This article was corrected on May 11. Please see the end of the article for more details.
Opponents of the proposed Costco gas station at Westfield Wheaton say the environmental studies commissioned by Costco are flawed.
Three Montgomery County councilmembers joined representatives from the Kensington Heights Civic Association outside the council building in Rockville Thursday morning to speak about the impact of mega gas stations and the reasons why the Costco gas station should not be sited next to the Kensington Heights neighborhood.
Montgomery County Councilmembers Marc Elrich (At-large), Valerie Ervin (District 5) and Nancy Navarro (District 4) are all sponsors of a zoning text amendment introduced in April that would prohibit large gas stations within 1,000 feet of “any public or private school, or any park, playground, or hospital, or other public use, or any use categorized as a cultural, entertainment and recreation use”. The 1,000 feet standard comes from EPA school siting guidelines. If the ZTA passes, Costco will not be able to build its gas station in Wheaton.
Costco brought its consultants and their studies to interact with community members at an open house last month in Kensington.
Dissatisfied with the reports from Sullivan Environmental Consulting, which was hired by Costco to examine potential air quality, odor and noise impacts, the Kensington Heights Civic Association found its own environmental expert, Henry S. Cole.
Cole has a scientific background in air pollution and meterology and worked on air pollution models at the EPA. “These reports that Sullivan produced for Costco have major flaws: errors of omission and errors of commission,” he said at the press conference. “The result is that their estimates of concentrations and their conclusions therefore about health effects underestimate the true impact, underestimate numerous deficiencies.”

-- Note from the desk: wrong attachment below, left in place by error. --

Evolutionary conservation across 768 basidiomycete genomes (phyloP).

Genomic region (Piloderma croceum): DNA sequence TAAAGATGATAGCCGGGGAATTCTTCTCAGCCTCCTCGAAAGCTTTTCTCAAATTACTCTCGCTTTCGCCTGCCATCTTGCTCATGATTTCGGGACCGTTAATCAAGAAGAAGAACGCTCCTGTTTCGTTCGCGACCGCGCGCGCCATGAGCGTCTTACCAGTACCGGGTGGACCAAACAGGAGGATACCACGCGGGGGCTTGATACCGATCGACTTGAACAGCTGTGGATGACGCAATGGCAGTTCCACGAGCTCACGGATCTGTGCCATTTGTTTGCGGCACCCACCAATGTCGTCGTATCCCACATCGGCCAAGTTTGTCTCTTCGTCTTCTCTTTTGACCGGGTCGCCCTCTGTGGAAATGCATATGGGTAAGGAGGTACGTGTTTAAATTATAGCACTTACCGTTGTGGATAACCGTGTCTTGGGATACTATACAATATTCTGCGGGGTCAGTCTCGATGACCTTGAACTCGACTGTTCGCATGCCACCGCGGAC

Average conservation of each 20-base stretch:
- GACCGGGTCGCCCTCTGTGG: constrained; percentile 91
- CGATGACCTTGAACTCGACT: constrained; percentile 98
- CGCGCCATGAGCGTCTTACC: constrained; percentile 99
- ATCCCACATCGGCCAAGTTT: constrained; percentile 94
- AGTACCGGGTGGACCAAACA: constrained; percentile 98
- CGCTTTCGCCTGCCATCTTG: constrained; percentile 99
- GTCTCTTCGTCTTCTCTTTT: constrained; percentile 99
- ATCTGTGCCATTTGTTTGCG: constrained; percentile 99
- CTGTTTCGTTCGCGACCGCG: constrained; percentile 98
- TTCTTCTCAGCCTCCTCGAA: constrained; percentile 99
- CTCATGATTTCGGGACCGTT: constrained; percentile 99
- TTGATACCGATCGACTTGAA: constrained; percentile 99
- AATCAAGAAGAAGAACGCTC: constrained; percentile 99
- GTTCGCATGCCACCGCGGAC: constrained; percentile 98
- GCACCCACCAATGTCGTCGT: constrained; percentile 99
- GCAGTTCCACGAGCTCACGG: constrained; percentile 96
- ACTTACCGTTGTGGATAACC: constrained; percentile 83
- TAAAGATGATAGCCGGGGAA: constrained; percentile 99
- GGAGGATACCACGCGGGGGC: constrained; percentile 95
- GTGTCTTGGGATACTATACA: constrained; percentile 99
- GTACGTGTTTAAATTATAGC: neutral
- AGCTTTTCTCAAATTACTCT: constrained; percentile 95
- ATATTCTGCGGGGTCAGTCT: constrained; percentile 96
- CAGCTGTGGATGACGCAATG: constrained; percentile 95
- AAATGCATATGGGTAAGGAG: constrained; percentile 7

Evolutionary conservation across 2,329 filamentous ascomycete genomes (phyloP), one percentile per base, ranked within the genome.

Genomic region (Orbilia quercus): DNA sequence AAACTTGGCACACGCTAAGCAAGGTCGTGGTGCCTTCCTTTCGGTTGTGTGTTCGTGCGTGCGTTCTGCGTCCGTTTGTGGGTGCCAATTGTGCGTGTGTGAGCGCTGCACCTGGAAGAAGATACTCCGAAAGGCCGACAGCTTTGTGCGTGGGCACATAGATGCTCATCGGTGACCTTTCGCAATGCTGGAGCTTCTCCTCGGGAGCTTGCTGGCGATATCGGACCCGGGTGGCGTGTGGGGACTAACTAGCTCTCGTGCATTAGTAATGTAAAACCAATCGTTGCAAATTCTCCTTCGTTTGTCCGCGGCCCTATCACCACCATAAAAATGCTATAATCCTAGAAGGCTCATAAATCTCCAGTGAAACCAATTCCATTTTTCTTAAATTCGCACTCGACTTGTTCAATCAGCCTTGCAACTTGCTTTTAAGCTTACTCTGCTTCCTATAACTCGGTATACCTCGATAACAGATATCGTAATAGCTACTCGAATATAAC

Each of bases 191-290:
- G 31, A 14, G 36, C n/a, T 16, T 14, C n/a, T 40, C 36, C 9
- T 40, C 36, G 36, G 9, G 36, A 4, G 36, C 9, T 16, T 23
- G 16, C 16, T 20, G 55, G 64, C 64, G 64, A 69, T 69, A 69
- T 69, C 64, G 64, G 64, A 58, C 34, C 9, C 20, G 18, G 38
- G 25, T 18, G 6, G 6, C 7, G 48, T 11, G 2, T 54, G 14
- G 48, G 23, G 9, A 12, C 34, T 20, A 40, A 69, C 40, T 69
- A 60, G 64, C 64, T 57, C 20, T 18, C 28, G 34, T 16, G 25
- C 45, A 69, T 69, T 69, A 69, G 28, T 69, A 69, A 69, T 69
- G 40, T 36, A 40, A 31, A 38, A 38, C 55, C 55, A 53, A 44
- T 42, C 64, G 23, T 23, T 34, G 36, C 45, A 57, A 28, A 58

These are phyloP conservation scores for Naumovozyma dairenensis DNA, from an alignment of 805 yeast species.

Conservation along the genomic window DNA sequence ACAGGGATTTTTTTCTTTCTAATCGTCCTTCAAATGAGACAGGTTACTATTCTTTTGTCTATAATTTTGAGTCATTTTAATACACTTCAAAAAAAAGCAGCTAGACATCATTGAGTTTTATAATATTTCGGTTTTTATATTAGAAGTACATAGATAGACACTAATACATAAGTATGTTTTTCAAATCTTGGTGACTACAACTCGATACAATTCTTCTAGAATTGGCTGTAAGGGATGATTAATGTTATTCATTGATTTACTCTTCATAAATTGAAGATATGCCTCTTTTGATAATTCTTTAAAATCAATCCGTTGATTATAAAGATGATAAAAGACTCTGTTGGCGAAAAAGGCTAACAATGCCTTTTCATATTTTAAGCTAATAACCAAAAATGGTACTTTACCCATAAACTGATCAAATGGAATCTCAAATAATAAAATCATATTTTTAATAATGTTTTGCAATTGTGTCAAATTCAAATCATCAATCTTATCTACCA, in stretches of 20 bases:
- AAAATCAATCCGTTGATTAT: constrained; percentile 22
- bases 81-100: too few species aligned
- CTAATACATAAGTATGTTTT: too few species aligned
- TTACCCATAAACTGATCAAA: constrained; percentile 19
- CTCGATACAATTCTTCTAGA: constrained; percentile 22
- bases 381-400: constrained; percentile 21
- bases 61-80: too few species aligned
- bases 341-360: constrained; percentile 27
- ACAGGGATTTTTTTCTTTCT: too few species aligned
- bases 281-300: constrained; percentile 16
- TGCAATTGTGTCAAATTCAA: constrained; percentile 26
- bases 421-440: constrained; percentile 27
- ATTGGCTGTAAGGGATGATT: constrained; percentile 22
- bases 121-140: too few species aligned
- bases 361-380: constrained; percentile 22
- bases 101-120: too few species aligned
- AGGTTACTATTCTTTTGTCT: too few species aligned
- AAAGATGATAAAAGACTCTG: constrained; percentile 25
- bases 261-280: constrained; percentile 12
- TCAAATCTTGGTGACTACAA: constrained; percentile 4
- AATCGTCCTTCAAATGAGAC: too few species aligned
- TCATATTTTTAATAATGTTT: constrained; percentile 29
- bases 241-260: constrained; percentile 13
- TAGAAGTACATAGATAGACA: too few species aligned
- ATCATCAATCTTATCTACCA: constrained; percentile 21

Cole elaborated, saying that Costco had used one set of car-counting data in estimating emissions, but later providing a higher set of car numbers without updating the emissions analysis. He also pointed out deficiencies in the meterological data.
Elrich said that the more that he has looked into the science, the more convinced he has become that the gas station could be a serious hazard to public health.
“There is no certainty that it’s safe,” Elrich said. “I’m not going to make people guinea pigs.”
Elrich said that Costco’s consultants had told him that the gas station emissions would not make much of a difference because the area’s air quality was already bad.
“If that becomes our standard for protecting the public, then our future will be nothing more than an unending erosion in the health of our environment and our citizens,” Elrich said in a statement at the press conference. He added later, “I was just kind of stunned at their arguments.”
Costco has been moving through the county's special exception process for its gas station. However, last week the Montgomery County Board of Appeals granted a motion of continuance (at KHCA's request) for the special exception hearings, in order to allow the zoning text amendment to play out in the Montgomery County Council. Hearing examiner Martin Grossman has requested that both sides submit potential hearing dates by May 12. Danila Sheveiko told Patch that the KHCA is going to ask that the hearings be postponed until October.
“That’s going to give us time to work this bill and get more money,” Sheveiko said. The neighborhood association recently held a dance party to raise funds. KHCA is hopeful that the zoning text amendment will come before the council some time this summer, but Council President Roger Berliner, who sets the agenda, has not supported the ZTA, Sheveiko said.
Meanwhile, Costco is trying to gather support from its members by sending out mailings and speaking to shoppers at other Maryland warehouses.
The public hearing for the ZTA is scheduled for June 19 in Rockville.
Corrected, May 11: One of Henry Cole's quotes was corrected to read "errors of omission and errors of commission" instead of "areas of omission and areas of commission." We regret our error.